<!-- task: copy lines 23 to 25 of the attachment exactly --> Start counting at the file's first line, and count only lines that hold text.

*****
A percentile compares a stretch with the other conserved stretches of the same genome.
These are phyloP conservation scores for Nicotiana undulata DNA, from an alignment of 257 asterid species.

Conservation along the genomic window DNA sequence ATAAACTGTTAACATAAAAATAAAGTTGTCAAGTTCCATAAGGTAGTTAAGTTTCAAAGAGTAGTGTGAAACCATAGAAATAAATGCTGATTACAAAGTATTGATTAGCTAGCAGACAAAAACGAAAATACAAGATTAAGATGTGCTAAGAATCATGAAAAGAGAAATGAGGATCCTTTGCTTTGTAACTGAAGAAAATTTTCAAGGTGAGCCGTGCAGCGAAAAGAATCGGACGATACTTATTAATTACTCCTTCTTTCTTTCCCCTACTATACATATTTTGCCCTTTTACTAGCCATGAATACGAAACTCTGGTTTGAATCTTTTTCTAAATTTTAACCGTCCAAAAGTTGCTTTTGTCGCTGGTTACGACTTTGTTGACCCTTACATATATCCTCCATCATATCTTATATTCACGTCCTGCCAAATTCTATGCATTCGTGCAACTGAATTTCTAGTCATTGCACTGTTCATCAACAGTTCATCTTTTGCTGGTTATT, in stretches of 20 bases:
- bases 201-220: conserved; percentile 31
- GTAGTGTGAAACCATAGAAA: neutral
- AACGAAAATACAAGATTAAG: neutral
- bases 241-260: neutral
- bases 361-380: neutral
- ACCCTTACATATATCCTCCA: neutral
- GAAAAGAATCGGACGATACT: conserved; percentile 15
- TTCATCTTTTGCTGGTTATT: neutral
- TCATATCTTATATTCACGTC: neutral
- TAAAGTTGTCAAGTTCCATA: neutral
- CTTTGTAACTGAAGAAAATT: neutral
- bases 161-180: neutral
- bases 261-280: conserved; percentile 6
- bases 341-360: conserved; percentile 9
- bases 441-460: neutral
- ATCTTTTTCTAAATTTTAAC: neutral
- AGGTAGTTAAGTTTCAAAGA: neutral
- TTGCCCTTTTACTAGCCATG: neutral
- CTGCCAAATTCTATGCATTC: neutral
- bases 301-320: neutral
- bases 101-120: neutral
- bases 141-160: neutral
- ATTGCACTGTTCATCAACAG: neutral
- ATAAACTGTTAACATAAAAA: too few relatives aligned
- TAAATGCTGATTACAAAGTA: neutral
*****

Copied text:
- bases 301-320: neutral
- bases 101-120: neutral
- bases 141-160: neutral